What do a former Nigerian breakdancing champion and a rabbi have in common? On the face of it, not much, until one realises that the one-time dancer is now Sheikh Mustafa Badru of the Harlesden Ummah Community Centre, and the rabbi is Rabbi David Mason of Muswell Hill United Synagogue, writes Jenni Frazer.
Both men, and four other rabbis plus a student rabbi, joined forces this week with a unique group of Orthodox rabbis and imams to visit the Calais refugee camp known as the jungle. Monday’s event marked the first time that Orthodox rabbis had addressed the Calais issue on-site.
The joint initiative – organised by the Board of Deputies’ Rabbi Natan Levy and Mustafa Field of the Faiths Forum for London – was remarkable both for the friendship between the rabbis and the imams, and the willingness of all the men to brave the camp’s distressing conditions to see the situation for themselves.
Those taking part in the visit included Belmont’s trainee rabbi Alex Goldberg; Golders Green rabbi Harvey Belovski; Stamford Hill’s senior rabbi, Avraham Pinter; and Rabbi Herschel Gluck, founder of the Muslim-Jewish Forum.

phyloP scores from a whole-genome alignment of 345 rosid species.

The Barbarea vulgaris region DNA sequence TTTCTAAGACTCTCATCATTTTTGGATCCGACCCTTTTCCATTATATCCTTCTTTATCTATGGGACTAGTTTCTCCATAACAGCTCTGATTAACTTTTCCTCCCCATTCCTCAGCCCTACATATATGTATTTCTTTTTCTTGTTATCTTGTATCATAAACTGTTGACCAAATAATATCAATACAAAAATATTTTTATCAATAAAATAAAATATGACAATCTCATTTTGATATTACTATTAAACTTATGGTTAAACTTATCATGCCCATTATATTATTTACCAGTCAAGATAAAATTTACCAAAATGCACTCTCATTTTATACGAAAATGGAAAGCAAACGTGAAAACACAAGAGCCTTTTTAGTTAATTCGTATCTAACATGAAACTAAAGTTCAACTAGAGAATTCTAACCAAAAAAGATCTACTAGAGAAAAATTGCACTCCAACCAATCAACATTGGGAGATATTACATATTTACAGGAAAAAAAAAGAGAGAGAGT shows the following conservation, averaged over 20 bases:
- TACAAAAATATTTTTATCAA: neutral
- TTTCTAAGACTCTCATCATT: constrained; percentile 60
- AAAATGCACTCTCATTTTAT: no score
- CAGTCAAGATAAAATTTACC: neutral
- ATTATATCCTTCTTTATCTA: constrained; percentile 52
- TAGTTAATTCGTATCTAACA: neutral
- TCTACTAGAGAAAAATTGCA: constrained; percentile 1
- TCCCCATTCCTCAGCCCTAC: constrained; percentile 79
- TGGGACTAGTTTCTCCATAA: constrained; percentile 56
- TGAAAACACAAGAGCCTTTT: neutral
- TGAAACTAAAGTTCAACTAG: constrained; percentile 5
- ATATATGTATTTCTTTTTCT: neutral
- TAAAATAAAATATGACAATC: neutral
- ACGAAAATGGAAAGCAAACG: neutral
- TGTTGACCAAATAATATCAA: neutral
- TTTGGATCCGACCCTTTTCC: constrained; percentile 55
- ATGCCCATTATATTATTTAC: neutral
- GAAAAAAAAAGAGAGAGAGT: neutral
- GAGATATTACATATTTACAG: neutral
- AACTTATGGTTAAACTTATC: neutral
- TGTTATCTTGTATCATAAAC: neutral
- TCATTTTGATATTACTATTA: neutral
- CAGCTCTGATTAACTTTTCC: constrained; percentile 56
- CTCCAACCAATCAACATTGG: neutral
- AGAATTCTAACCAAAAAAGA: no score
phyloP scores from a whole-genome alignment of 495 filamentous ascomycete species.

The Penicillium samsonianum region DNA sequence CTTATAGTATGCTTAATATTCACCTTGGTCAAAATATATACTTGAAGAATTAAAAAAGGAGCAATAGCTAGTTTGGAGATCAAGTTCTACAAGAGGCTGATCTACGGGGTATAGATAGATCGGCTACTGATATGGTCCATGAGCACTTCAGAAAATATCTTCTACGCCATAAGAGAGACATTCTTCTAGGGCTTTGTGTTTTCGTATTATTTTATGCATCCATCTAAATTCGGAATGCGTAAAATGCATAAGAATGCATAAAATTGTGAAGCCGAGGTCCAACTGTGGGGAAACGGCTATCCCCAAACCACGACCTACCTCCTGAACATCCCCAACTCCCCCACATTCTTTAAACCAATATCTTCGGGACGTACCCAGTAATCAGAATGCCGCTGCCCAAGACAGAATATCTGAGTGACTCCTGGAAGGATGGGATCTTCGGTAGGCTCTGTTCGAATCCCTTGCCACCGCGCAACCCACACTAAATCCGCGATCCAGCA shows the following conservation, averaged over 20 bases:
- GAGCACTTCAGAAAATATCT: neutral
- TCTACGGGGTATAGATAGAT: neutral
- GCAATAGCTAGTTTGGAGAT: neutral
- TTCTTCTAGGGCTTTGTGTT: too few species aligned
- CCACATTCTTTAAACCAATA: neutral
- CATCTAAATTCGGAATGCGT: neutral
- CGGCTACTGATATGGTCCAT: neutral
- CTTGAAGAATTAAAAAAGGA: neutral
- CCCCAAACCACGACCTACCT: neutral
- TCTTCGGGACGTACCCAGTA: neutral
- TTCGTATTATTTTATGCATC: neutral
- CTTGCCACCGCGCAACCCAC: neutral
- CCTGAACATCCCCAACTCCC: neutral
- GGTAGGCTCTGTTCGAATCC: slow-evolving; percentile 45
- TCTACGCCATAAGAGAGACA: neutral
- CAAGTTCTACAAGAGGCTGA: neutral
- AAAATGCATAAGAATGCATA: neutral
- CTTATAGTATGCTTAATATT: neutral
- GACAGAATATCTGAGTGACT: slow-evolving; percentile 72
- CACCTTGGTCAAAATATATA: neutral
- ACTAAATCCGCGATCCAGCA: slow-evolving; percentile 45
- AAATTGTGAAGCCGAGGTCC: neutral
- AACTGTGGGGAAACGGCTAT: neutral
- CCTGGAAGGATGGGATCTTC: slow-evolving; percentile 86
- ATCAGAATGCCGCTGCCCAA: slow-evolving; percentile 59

From the Muslim side, there were Sheikh Mohammed al-Hilli of the Noor Trust; Sheikh Sayed Ali Abbas Razawi, chair of external affairs for the European Council of [Islamic] Scholars; Sheikh Mustafa Badru of Harlesden, and humanitarian volunteer Yussuf Hussain, who has most recently worked for Mitzvah Day.
They were accompanied by Tim Pare, the director of First Give, a JHub resident charity. Rabbi Pinter spoke of an elderly cousin’s post-war escape from Poland.
“He got as far as Calais and asked an Allied soldier for food.
Sadly, the response was: ‘Get away from me, you dirty Jew!’” Seventy years later, Calais is again appalling, but this time rabbis and imams hope to challenge such bigotry.